Brexit: Tariffs on 60% of goods entering NI from GB

By John Campbell
BBC News NI Economics & Business Editor

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A trade expert has suggested more than 60% of goods entering Northern Ireland from Great Britain could be subject to tariffs under the Brexit deal.

Northern Ireland would remain part of the UK's customs territory under the deal.

But goods entering Northern Ireland from Great Britain and deemed at risk of being moved to the Republic of Ireland would be subject to EU tariffs.

The tariff could be rebated if it can be shown the goods were consumed in NI.

Goods from non-EU countries will also be subject to the same process.

Prof Alan Winters, the director of the UK Trade Policy Observatory, prepared an analysis of the deal as part of ongoing litigation taken by anti-Brexit campaigners.

The campaigners, led by barrister Jo Maugham QC, argued that the deal contravened legislation preventing Northern Ireland forming part of a separate customs territory to Great Britain.

Prof Winters' analysis concludes that, when considering both Great Britain and international goods, a total of 75% of Northern Ireland's imports could be subject to EU tariffs on arrival.

He reached that conclusion by analysing official data on Northern Ireland's trade flows.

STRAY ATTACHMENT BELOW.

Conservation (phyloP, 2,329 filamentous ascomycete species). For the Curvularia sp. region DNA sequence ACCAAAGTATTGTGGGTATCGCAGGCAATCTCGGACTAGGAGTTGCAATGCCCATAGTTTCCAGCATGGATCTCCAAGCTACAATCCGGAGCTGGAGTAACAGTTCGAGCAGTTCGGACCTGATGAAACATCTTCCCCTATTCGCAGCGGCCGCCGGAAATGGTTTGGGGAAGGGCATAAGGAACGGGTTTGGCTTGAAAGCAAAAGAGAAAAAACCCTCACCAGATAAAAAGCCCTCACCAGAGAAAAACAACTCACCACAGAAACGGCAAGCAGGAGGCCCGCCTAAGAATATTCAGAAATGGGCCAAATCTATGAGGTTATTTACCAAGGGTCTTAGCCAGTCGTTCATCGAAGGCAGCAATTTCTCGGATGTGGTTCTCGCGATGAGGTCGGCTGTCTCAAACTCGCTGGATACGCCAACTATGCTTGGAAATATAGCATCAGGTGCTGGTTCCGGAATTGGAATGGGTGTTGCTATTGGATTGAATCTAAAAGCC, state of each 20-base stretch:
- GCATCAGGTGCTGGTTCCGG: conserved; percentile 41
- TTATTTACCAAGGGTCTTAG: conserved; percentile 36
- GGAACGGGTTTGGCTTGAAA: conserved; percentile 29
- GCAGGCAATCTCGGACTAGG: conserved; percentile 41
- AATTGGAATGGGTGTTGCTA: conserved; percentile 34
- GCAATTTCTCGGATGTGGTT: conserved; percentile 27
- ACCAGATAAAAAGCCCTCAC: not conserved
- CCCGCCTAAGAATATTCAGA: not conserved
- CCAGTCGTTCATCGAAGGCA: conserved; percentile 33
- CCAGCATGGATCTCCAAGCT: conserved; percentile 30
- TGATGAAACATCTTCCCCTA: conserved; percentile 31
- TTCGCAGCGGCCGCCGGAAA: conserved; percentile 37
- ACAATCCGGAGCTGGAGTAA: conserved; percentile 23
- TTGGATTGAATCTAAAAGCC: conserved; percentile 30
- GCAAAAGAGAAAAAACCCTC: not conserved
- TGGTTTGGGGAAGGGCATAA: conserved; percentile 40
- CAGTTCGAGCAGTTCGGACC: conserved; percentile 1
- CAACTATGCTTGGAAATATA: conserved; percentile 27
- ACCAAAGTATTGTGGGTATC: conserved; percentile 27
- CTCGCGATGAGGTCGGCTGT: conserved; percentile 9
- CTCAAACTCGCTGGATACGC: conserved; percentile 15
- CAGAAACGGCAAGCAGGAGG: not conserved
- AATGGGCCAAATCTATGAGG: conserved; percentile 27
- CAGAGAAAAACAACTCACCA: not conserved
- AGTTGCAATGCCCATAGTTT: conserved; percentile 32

Prof Winter cautions that trade between Great Britain and Northern Ireland is not subject to precise statistical monitoring so the analysis relies on a number of approximations and estimates.

He added that the deal is likely to lead to Northern Irish firms reorientating supply chains away from Great Britain in favour of the Republic of Ireland.

A UK and EU joint committee will assess what goods are deemed to be "at risk" and therefore subject to tariffs.

Prof Winters says that the EU is likely to take a cautious approach and he assumes that almost all "intermediate" goods, such as raw materials and components, moving from Great Britain to Northern Ireland would be subject to tariffs.

He is also sceptical about the operation of a rebate system, particularly for intermediate goods.

He said such goods "may go through several stages of processing before finally leaving Northern Ireland for the EU".

"Proving that they will never do so is basically impossible so each stage of processing seems likely to have to keep records in order to reclaim tariffs paid when the final sale in Northern Ireland is made," he added.

A large part of the tariff issue could be eliminated if the UK and the EU can agree a zero-tariff trade deal covering all goods.

However it would not be eliminated entirely if the UK and the EU had different tariff polices with third countries.

A zero-tariff deal would also not eliminate the need for new customs processes, such as making declarations for all shipments of commercial goods from Great Britain to Northern Ireland.

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